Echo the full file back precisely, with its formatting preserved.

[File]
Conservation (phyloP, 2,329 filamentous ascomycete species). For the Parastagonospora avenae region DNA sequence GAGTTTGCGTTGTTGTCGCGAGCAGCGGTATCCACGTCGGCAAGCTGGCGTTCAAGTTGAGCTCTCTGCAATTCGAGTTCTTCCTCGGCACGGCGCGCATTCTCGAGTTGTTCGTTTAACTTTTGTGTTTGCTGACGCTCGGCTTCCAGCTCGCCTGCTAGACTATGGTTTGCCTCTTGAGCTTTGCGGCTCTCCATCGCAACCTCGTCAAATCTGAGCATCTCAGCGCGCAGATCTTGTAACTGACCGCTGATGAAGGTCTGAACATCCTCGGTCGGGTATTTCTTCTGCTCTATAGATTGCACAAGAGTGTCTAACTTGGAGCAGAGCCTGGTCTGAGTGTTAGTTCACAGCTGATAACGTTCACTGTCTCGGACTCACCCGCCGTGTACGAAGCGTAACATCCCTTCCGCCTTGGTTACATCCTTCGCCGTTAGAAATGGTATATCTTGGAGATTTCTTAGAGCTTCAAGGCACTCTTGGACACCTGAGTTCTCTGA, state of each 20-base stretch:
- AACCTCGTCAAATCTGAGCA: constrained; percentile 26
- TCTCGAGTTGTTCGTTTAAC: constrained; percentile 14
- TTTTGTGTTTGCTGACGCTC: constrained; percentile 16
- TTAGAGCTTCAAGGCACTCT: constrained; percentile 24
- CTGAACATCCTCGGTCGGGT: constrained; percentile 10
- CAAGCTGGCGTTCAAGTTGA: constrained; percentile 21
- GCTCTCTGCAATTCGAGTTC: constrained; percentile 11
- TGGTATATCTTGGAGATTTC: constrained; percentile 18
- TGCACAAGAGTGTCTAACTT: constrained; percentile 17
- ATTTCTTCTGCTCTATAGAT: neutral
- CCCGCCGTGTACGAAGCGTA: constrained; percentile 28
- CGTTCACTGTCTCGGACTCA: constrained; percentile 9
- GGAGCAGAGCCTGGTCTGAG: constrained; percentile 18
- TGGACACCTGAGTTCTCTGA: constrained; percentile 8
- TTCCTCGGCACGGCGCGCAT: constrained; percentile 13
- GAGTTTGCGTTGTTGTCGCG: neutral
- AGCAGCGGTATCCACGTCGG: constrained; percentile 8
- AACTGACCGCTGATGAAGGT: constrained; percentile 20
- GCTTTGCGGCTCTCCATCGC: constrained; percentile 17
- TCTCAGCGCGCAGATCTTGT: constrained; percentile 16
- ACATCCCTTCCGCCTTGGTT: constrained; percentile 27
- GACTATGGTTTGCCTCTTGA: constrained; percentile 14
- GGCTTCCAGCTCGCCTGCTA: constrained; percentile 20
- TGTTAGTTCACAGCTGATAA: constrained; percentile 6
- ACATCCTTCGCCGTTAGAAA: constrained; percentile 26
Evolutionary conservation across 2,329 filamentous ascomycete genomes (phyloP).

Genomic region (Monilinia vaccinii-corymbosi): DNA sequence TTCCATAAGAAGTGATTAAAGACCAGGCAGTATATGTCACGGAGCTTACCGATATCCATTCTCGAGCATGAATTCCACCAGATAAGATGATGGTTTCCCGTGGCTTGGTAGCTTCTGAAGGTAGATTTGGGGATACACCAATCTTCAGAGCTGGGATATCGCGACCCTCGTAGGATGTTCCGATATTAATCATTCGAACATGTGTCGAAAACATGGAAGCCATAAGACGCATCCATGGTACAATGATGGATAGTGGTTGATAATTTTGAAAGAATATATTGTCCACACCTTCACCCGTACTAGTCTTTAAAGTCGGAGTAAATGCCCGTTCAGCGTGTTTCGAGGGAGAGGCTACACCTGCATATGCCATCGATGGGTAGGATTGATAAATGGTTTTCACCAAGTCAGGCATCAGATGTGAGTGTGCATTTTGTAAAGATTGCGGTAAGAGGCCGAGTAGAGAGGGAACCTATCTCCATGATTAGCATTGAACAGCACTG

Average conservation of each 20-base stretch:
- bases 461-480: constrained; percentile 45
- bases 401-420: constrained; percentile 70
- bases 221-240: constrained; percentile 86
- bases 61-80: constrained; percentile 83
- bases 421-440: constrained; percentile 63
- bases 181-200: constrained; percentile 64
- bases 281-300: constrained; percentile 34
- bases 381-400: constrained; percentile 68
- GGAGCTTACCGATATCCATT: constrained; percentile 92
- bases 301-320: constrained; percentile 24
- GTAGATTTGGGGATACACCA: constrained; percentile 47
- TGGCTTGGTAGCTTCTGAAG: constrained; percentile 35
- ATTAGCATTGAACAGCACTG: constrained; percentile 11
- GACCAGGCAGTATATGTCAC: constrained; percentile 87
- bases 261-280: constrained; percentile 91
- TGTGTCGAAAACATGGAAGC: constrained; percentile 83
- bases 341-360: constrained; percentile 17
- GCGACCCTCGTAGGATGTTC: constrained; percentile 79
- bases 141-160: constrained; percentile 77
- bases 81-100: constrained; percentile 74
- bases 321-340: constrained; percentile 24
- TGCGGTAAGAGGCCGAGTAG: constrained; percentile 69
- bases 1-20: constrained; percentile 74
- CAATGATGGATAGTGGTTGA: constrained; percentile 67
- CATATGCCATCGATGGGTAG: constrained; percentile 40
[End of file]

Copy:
Conservation (phyloP, 2,329 filamentous ascomycete species). For the Parastagonospora avenae region DNA sequence GAGTTTGCGTTGTTGTCGCGAGCAGCGGTATCCACGTCGGCAAGCTGGCGTTCAAGTTGAGCTCTCTGCAATTCGAGTTCTTCCTCGGCACGGCGCGCATTCTCGAGTTGTTCGTTTAACTTTTGTGTTTGCTGACGCTCGGCTTCCAGCTCGCCTGCTAGACTATGGTTTGCCTCTTGAGCTTTGCGGCTCTCCATCGCAACCTCGTCAAATCTGAGCATCTCAGCGCGCAGATCTTGTAACTGACCGCTGATGAAGGTCTGAACATCCTCGGTCGGGTATTTCTTCTGCTCTATAGATTGCACAAGAGTGTCTAACTTGGAGCAGAGCCTGGTCTGAGTGTTAGTTCACAGCTGATAACGTTCACTGTCTCGGACTCACCCGCCGTGTACGAAGCGTAACATCCCTTCCGCCTTGGTTACATCCTTCGCCGTTAGAAATGGTATATCTTGGAGATTTCTTAGAGCTTCAAGGCACTCTTGGACACCTGAGTTCTCTGA, state of each 20-base stretch:
- AACCTCGTCAAATCTGAGCA: constrained; percentile 26
- TCTCGAGTTGTTCGTTTAAC: constrained; percentile 14
- TTTTGTGTTTGCTGACGCTC: constrained; percentile 16
- TTAGAGCTTCAAGGCACTCT: constrained; percentile 24
- CTGAACATCCTCGGTCGGGT: constrained; percentile 10
- CAAGCTGGCGTTCAAGTTGA: constrained; percentile 21
- GCTCTCTGCAATTCGAGTTC: constrained; percentile 11
- TGGTATATCTTGGAGATTTC: constrained; percentile 18
- TGCACAAGAGTGTCTAACTT: constrained; percentile 17
- ATTTCTTCTGCTCTATAGAT: neutral
- CCCGCCGTGTACGAAGCGTA: constrained; percentile 28
- CGTTCACTGTCTCGGACTCA: constrained; percentile 9
- GGAGCAGAGCCTGGTCTGAG: constrained; percentile 18
- TGGACACCTGAGTTCTCTGA: constrained; percentile 8
- TTCCTCGGCACGGCGCGCAT: constrained; percentile 13
- GAGTTTGCGTTGTTGTCGCG: neutral
- AGCAGCGGTATCCACGTCGG: constrained; percentile 8
- AACTGACCGCTGATGAAGGT: constrained; percentile 20
- GCTTTGCGGCTCTCCATCGC: constrained; percentile 17
- TCTCAGCGCGCAGATCTTGT: constrained; percentile 16
- ACATCCCTTCCGCCTTGGTT: constrained; percentile 27
- GACTATGGTTTGCCTCTTGA: constrained; percentile 14
- GGCTTCCAGCTCGCCTGCTA: constrained; percentile 20
- TGTTAGTTCACAGCTGATAA: constrained; percentile 6
- ACATCCTTCGCCGTTAGAAA: constrained; percentile 26
Evolutionary conservation across 2,329 filamentous ascomycete genomes (phyloP).

Genomic region (Monilinia vaccinii-corymbosi): DNA sequence TTCCATAAGAAGTGATTAAAGACCAGGCAGTATATGTCACGGAGCTTACCGATATCCATTCTCGAGCATGAATTCCACCAGATAAGATGATGGTTTCCCGTGGCTTGGTAGCTTCTGAAGGTAGATTTGGGGATACACCAATCTTCAGAGCTGGGATATCGCGACCCTCGTAGGATGTTCCGATATTAATCATTCGAACATGTGTCGAAAACATGGAAGCCATAAGACGCATCCATGGTACAATGATGGATAGTGGTTGATAATTTTGAAAGAATATATTGTCCACACCTTCACCCGTACTAGTCTTTAAAGTCGGAGTAAATGCCCGTTCAGCGTGTTTCGAGGGAGAGGCTACACCTGCATATGCCATCGATGGGTAGGATTGATAAATGGTTTTCACCAAGTCAGGCATCAGATGTGAGTGTGCATTTTGTAAAGATTGCGGTAAGAGGCCGAGTAGAGAGGGAACCTATCTCCATGATTAGCATTGAACAGCACTG

Average conservation of each 20-base stretch:
- bases 461-480: constrained; percentile 45
- bases 401-420: constrained; percentile 70
- bases 221-240: constrained; percentile 86
- bases 61-80: constrained; percentile 83
- bases 421-440: constrained; percentile 63
- bases 181-200: constrained; percentile 64
- bases 281-300: constrained; percentile 34
- bases 381-400: constrained; percentile 68
- GGAGCTTACCGATATCCATT: constrained; percentile 92
- bases 301-320: constrained; percentile 24
- GTAGATTTGGGGATACACCA: constrained; percentile 47
- TGGCTTGGTAGCTTCTGAAG: constrained; percentile 35
- ATTAGCATTGAACAGCACTG: constrained; percentile 11
- GACCAGGCAGTATATGTCAC: constrained; percentile 87
- bases 261-280: constrained; percentile 91
- TGTGTCGAAAACATGGAAGC: constrained; percentile 83
- bases 341-360: constrained; percentile 17
- GCGACCCTCGTAGGATGTTC: constrained; percentile 79
- bases 141-160: constrained; percentile 77
- bases 81-100: constrained; percentile 74
- bases 321-340: constrained; percentile 24
- TGCGGTAAGAGGCCGAGTAG: constrained; percentile 69
- bases 1-20: constrained; percentile 74
- CAATGATGGATAGTGGTTGA: constrained; percentile 67
- CATATGCCATCGATGGGTAG: constrained; percentile 40